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Dr. Sheldon M. Cooper graduated from the New York University School of Medicine in 1967. He works in Burlington, VT and specializes in Rheumatology. Dr. Cooper is affiliated with Central Vermont Medical Center, Copley Hospital and UVM Medical Center Fanny Allen Campus.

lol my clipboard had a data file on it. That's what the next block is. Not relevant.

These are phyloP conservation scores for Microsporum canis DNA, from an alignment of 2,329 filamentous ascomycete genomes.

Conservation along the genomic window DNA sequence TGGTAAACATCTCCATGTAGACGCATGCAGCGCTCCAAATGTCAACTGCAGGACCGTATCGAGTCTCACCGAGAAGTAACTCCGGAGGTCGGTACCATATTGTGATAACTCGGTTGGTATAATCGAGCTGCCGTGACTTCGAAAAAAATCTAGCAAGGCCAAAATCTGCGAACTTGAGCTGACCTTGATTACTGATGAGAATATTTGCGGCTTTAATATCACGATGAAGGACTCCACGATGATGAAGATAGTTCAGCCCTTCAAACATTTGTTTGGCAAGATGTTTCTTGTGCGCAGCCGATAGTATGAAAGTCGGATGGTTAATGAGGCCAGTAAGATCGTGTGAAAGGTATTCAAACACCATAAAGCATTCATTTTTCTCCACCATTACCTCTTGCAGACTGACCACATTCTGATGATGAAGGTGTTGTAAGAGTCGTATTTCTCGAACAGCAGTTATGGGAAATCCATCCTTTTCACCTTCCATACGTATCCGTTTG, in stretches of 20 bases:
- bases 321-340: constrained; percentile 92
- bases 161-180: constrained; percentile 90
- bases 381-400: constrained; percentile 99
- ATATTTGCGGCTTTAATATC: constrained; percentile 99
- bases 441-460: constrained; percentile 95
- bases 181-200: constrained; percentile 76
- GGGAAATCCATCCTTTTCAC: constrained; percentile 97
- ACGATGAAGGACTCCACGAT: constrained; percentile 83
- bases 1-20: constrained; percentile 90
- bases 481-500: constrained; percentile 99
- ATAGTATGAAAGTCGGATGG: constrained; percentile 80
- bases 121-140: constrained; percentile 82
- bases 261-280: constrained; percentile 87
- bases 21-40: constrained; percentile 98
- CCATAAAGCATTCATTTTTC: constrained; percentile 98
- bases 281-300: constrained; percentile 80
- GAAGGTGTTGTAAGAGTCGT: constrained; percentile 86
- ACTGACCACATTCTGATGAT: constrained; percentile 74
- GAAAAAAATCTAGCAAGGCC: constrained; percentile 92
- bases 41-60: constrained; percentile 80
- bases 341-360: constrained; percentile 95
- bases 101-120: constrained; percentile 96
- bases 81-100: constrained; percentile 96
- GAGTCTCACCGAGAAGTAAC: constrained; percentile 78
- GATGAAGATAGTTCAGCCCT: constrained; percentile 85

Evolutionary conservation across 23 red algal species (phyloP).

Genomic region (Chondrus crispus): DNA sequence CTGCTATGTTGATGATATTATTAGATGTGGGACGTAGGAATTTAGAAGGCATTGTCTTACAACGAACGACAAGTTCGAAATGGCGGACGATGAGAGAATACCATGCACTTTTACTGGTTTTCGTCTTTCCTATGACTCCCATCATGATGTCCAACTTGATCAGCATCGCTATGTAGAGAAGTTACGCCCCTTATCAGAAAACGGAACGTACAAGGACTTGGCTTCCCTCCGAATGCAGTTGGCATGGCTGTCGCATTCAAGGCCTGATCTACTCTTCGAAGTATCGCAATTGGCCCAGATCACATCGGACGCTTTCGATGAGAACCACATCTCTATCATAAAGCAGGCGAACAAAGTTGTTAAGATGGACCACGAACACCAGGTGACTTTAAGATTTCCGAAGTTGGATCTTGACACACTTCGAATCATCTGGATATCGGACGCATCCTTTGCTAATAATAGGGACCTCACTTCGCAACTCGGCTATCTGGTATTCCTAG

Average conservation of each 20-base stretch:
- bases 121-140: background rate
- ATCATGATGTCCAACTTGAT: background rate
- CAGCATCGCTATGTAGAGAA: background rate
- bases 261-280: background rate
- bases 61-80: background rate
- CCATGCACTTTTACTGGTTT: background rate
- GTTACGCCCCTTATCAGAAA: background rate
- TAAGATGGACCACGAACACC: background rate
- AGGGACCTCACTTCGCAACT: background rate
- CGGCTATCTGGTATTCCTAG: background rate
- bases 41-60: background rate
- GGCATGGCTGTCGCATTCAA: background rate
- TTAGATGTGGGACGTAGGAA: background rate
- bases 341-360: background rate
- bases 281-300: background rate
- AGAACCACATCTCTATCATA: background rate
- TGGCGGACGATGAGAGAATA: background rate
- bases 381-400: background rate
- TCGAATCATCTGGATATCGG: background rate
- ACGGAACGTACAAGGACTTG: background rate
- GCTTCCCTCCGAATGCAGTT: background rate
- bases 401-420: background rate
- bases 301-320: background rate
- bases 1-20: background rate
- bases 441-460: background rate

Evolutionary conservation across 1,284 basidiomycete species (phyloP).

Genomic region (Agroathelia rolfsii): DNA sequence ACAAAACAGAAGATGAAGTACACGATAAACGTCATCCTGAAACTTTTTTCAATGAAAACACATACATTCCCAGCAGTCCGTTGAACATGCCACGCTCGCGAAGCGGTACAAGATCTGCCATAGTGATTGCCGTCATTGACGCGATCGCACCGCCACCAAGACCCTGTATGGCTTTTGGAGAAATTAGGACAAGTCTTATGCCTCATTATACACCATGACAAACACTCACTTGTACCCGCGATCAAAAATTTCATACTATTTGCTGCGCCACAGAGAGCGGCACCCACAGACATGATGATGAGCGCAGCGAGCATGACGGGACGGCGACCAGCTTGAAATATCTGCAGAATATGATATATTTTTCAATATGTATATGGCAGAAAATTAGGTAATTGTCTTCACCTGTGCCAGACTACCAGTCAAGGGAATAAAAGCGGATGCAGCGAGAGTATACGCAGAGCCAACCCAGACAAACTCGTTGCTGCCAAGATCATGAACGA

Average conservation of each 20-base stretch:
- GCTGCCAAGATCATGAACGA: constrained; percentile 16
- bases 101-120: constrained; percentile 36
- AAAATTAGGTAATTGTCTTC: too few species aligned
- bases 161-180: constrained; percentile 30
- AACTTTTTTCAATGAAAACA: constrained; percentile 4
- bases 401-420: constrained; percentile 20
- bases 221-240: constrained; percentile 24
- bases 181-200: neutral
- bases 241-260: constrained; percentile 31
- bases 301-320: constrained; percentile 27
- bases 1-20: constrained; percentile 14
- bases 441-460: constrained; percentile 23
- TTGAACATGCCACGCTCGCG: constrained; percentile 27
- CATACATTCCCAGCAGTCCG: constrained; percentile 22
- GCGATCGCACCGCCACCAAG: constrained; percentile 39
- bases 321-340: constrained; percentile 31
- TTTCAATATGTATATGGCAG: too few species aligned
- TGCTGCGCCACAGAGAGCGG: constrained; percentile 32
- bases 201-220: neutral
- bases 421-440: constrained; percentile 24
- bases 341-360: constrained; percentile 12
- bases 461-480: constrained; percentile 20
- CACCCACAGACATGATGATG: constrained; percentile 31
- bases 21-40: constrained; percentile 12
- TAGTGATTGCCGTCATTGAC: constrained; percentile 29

Dr. Cooper’s research is focused on understanding the pathogenic mechanisms involved in rheumatoid arthritis, other types of inflammatory arthritis and osteoarthritis. Using this information, new therapeutic agents are developed and tested to determine both their clinical efficacy and their effect upon pathogenic pathways that result in inflammation and/or joint damage. Examples of this strategy are the studies that showed minocycline to be an effective drug for rheumatoid arthritis. Minocycline is an antibiotic that also inhibits the inflammatory response and the enzymatic processes that degrade cartilage and connective tissue. This has provided the rationale for studying whether minocycline, or other tetracycline antibiotics, can slow the progression of osteoarthritis.It has been established that biologic agents that inhibit tumor necrosis factor a (TNFa ) are remarkably effective in the treatment of rheumatoid arthritis. However, it is not known what cellular mechanisms and signaling pathways are influenced by anti-TNFa agents. Clinical research and in vitro studies are in progress to determine what changes occur in patients treated with anti-TNFa drugs, with emphasis on the p38 MAP kinase.
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